Providian Financial Corp. said Thursday that it agreed to purchase GetSmart, an Internet service that matches consumers with loan products, for $33 million in cash.
Providian, a San Francisco credit card lending specialist, described the deal as the centerpiece of a new electronic commerce division. It agreed to buy WebCard from H&R Block last month and has been offering on-line deposit products on its own Web site.
The deal for GetSmart was "another opportunity for us to extend our presence and customer contact" on the Internet, said Providian senior vice president James Rowe, who has been named chief executive officer of GetSmart.com and head of the e-commerce division.
GetSmart of Burlingame, Calif., was created two and a half years ago by William Fisher, a former Wells Fargo & Co. executive vice president. He said he set out to create an independent marketplace where loan seekers could plug in their particulars and get back a list of appropriate offers from various banks, then apply for them on-line.
GetSmart started with credit cards and moved into mortgage, auto, and student loans, debt consolidation, and business financing. More than 100 lenders signed up to participate, including American Express Co.
Eight million people visited the site last year, and 430,000 applied for loans through it, Mr. Fisher said.
GetSmart also made an advertising deal with America Online and attracted a high-profile board of directors that includes Intuit Inc. co-founder Tom Proulx and Alex W. "Pete" Hart, the former CEO of Advanta Corp. and MasterCard International.
The board has approved the sale, Get-Smart said Thursday, and it is expected to close within a week or two.
Mr. Fisher said he will not play a role after that and intends to "go build another franchise" in the on-line world.
Providian would regard GetSmart as a "stand-alone" business that offers loans from many companies, even those that compete directly with the parent, Mr. Rowe said. "We want to be very careful to preserve the unbiased approach" of GetSmart, he said. "It's very important to us that the lender relationships remain strong."
Providian was attracted by GetSmart's heavy traffic and the information the company gathers about people who submit information. Mr. Rowe said the data base would yield a rich lode of customer leads.
"There are some customers who complete applications who ultimately don't get a loan product from the lenders," Mr. Rowe said. "Providian has a very broad product portfolio that can be used to fill those gaps without alienating the existing lender base."
Providian has not offered its products through GetSmart but will consider doing so in the future, Mr. Rowe said. "You can envision perhaps deposit products, which are not currently offered" on GetSmart but are available through Providian's Web site.
Some electronic commerce analysts expect borrowers over time will stop waiting for credit offers in the mail and will instead shop for loans on the Internet. The number of such services continues to grow, with multilender marketplaces like E-loan and Intuit's Quicken.com site becoming more common.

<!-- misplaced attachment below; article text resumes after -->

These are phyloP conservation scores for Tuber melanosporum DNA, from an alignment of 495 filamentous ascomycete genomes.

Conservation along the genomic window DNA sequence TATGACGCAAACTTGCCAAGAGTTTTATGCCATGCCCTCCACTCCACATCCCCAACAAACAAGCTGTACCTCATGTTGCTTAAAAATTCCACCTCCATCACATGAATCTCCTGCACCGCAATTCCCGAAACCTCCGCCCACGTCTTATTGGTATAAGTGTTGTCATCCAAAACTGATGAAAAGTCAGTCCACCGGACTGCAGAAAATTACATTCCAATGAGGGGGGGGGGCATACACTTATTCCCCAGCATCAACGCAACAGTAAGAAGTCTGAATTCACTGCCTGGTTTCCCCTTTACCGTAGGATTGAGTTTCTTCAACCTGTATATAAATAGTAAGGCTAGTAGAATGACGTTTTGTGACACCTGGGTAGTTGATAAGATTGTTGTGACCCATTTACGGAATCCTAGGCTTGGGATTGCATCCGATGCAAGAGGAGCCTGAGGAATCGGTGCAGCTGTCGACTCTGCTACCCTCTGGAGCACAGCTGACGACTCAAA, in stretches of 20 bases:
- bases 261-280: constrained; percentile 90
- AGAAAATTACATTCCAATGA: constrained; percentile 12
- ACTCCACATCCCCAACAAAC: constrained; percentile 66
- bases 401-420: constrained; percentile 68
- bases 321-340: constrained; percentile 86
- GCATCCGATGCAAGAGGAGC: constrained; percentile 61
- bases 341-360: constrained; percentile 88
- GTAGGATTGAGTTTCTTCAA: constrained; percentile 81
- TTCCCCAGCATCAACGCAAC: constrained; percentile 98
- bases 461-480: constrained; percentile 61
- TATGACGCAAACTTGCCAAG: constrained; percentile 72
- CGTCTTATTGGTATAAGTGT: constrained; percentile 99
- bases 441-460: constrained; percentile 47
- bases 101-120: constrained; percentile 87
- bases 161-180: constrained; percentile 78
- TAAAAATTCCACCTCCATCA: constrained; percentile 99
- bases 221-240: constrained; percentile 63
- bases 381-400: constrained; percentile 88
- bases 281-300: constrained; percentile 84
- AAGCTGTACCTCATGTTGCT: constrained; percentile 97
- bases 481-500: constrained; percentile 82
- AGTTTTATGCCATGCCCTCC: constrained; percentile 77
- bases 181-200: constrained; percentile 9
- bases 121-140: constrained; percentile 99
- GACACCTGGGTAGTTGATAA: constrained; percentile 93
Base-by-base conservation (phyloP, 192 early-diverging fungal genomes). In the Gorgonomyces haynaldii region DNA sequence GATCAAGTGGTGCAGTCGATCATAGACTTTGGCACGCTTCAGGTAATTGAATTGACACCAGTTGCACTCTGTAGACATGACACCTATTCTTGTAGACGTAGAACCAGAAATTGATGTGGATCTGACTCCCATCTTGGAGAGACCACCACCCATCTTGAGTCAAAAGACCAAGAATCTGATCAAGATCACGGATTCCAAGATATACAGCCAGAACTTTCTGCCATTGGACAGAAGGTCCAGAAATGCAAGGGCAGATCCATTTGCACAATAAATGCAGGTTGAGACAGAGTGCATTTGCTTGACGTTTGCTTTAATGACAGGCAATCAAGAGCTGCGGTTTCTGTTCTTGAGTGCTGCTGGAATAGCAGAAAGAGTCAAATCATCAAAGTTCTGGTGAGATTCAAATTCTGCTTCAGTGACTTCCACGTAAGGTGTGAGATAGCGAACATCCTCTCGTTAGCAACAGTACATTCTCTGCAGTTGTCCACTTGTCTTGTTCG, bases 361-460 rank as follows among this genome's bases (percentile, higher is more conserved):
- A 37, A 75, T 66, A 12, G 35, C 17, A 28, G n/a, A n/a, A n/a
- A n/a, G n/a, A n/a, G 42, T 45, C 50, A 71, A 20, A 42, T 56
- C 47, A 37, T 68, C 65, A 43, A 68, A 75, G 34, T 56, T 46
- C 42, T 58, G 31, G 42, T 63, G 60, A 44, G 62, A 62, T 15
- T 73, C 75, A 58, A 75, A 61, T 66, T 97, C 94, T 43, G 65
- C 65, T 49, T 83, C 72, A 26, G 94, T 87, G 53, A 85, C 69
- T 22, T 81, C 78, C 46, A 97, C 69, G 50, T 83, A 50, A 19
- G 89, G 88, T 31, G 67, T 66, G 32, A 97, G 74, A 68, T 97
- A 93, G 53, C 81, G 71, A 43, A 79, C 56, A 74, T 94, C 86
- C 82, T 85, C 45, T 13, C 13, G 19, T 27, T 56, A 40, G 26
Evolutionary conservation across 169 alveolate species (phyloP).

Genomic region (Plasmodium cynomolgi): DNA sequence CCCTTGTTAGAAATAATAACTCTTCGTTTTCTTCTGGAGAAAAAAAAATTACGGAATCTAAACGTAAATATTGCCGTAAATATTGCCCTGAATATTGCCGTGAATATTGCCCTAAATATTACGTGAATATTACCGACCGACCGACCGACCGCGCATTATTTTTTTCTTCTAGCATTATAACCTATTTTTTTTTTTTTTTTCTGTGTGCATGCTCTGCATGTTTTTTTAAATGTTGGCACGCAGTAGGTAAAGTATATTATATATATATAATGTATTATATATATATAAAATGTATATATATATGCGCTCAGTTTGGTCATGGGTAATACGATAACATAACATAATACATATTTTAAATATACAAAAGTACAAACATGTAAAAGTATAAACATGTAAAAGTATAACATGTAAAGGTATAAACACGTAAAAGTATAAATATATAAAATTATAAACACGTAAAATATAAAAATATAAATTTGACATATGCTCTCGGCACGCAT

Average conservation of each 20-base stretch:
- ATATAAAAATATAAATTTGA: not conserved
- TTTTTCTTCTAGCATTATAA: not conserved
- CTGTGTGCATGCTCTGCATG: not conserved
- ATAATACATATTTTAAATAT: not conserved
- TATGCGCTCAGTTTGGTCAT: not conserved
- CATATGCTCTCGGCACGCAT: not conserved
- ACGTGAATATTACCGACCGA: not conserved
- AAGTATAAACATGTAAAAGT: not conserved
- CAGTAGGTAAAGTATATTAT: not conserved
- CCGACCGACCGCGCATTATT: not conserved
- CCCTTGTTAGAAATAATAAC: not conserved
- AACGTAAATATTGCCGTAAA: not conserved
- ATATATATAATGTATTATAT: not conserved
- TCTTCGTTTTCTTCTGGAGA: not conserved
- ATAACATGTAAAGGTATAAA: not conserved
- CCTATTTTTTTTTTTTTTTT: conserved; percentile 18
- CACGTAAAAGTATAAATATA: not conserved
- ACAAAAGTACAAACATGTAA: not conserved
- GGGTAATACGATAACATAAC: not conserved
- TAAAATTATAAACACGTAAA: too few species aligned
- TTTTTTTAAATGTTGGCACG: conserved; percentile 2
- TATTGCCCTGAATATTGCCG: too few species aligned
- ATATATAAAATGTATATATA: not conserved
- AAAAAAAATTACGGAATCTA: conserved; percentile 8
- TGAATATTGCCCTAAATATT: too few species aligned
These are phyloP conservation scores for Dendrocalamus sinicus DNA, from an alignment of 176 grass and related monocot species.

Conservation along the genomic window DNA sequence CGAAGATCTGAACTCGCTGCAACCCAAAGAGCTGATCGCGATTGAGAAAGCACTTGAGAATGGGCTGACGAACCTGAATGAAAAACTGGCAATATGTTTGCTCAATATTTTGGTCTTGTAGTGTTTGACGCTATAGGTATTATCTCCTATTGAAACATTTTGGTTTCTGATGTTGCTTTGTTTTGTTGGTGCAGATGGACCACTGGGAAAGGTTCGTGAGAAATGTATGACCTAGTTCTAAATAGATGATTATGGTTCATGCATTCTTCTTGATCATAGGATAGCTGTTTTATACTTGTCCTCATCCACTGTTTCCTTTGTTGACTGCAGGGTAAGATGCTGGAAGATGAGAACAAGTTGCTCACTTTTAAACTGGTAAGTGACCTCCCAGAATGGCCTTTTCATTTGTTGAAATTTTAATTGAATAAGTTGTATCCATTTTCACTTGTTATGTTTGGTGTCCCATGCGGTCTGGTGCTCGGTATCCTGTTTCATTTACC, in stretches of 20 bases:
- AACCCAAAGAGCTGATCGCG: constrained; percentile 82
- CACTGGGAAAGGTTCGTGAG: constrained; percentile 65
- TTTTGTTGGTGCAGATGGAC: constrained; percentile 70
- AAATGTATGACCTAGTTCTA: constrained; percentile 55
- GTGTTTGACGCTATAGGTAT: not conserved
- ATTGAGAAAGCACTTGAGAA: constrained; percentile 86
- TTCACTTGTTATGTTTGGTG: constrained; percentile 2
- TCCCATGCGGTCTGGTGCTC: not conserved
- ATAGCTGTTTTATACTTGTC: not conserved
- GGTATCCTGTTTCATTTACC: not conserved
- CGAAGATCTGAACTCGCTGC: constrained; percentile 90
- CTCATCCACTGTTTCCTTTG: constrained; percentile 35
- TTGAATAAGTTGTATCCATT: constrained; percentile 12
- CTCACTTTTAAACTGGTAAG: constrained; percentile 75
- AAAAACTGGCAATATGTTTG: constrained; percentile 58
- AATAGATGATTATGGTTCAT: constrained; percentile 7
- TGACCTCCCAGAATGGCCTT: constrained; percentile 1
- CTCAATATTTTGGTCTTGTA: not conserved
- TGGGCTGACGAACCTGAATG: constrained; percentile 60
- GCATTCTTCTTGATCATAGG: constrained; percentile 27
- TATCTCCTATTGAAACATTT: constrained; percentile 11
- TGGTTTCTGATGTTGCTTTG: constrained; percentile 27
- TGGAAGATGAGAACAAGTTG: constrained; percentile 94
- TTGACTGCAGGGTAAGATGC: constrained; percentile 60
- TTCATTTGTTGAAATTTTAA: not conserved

"Lenders of all types are looking increasingly toward the Internet as a big part of their future," Mr. Fisher said. "They're all faced at some point with a buy-or-build decision."
Scott Smith, an electronic commerce expert at Current Analysis of Sterling, Va., said he viewed Providian's purchase as part of a "mad rush" for Internet companies among "financial institutions that want to reestablish their positions vis-a-vis competitors."
A recent report by Forrester Research of Cambridge, Mass., said the on- line credit market "remains insignificant today," but lending executives express "a sense of urgency about their on-line efforts."
Even so, James P. Punishill, a Forrester analyst and an author of the report, said he is "not a big fan of GetSmart" and thinks "there are better sites out there."
Mr. Punishill said, "To me, it's a pretty clunky, unattractive site, and it requires an awful lot of input to get anything out of it."
The $33 million price tag "seems expensive," he said.
"It's a really interesting play for Providian," Mr. Punishill said. "I think this is their way of having a nice, open finance kind of e-commerce play. But if they keep it objective, I can't figure out how Providian is going to make any money from it."
Providian's stock rose more than 7 cents Thursday, to $100.5625.
David Hochstim, an analyst at Bear, Stearns & Co., said Providian has "demonstrated considerable success in everything they've done" and electronic commerce is "most likely to grow into a big business." He called the GetSmart deal a "logical next step" for the company.
Mr. Rowe, 40, has spent five years at Providian, most recently running its fee-based business. He said the electronic commerce efforts, barely more than a year old, have garnered $100 million in Internet deposits, including on-line money market accounts.
"It is a real competitive advantage for us to be able to put forth both the asset and deposit side of an electronic bank on the Net," Mr. Rowe said.
Providian is among a handful of companies offering instant decisions on card applications at its Web site, he said, and further enhancements are planned. "The opportunity for us here is extraordinary," Mr. Rowe said.